selflessness and ingenuity,” President

can learn in a classroom,” Marnes said.

Br. Edward Coughlin, O.F.M., Ph.D.

“Knowing I used skills that I learned here

Iron Man-themed prosthetic hand that

said. “This project is just one example

at Siena to put together an arm that’s

they created for five-year old Jack Carder

of the high-impact opportunities

making a difference in someone’s life –

in Ohio. Maria learned of that story

for engagement and discovery Siena

that’s what it’s all about.”

through the media and reached out to see

students enjoy with our faculty daily in

if the Siena team could help her daughter

a community committed to building a

as well. They are currently working on a

more just, peaceful, and humane world.”

Siena eNABLE’s first project was an

“Learning the 3D printing was a great




SIENA TO HOST NYS SUMMER SPECIAL OLYMPICS Siena College will host the 2017 and 2018 New York Summer Games for Special Olympics New York. Athletes and coaches will travel to Siena from around the

for several of our World Games teams. This is a great community with strong ties to our athletes.” Special Olympics New York provides year-round sports

state for competition on June 16-17 2017. All events, including

training and competition in 22 Olympic-style sports events to

the opening and closing ceremonies, are free and open to the

children and adults with intellectual disabilities at no cost to


the athletes, their families or caregivers.

This will mark the first time in a decade that the State

Some events will be held at Hudson Valley Community

Summer Games will be held in the Capital Region. Athletes

College, The Sage Colleges, World Class Gymnastics and Spare

must qualify at a local level to compete in the state games.

Time Bowling Alley.

“We are excited to be back in the Capital Region for our

“We look forward to welcoming these athletes to our campus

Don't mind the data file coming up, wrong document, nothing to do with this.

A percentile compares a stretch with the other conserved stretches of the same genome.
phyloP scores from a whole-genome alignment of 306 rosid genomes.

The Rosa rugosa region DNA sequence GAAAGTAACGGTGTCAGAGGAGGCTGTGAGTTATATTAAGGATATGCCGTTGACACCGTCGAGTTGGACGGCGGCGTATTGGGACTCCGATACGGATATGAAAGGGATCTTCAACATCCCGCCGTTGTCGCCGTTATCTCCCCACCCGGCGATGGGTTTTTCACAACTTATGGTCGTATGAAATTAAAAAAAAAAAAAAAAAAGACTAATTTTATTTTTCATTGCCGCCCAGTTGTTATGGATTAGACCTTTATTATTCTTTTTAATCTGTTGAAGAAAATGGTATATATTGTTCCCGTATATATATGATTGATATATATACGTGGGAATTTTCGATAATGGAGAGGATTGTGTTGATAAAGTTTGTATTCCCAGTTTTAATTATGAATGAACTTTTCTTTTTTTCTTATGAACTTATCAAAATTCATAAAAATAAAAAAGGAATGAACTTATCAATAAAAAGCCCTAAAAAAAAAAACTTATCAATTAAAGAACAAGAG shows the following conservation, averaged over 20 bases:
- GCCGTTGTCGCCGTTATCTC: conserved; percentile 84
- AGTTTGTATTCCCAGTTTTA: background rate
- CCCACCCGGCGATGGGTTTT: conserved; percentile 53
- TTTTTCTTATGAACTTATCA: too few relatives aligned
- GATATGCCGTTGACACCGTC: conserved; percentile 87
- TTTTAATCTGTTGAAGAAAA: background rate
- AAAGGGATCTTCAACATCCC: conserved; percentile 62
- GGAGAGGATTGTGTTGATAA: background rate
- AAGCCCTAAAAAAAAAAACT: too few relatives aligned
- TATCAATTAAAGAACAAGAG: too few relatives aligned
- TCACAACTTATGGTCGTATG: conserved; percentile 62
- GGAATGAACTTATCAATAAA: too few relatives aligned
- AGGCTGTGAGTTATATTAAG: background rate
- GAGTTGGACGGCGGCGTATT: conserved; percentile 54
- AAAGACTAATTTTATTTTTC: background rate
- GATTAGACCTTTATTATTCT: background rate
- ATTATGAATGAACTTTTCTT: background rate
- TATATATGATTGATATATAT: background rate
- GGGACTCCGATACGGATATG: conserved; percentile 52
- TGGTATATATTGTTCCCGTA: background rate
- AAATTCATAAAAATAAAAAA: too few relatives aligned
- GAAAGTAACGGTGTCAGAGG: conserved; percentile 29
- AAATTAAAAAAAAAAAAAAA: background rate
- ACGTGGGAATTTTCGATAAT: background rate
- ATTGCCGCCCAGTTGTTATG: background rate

State Summer Games,” said Neal J. Johnson, president and

and to the Capital Region and to supporting their endeavors as

CEO of Special Olympics New York. “Siena has a long and

they strive to achieve their best,” said Br. F. Edward Coughlin,

valued relationship with Special Olympics athletes, having

O.F.M., Ph.D., president of Siena.

hosted many local events and provided training opportunities

For more information and to register online to volunteer, please visit



FOLLOWING IN THE FOOTSTEPS OF A SAINT Michael Yodice, Nicole Mundackal, Megan Hodson, Kevin

Nicole Mundackal ’17 worked with the women of Prem

Flatley, Priyanka Kolli, Esha Jain and Demiana Azmy spent

Dan, a house for sick, disabled and dying elderly. Even

their summers in the footsteps of Saint Teresa of Kolkata. The

though the women were often left abandoned and without

seven Saints traveled to Kolkata (formerly known as Calcutta),

a place to go, they were filled with joy.

India to volunteer with Missionaries of Charity, founded by

“After spending seven weeks with the same people,

Saint Teresa, as part of Siena’s Albany Medical College

you really get to know who you’re caring for: their

Program (AMC).

personalities, their likes and dislikes, and most importantly

The AMC program provides students the opportunity to use

their background story and what life was like for them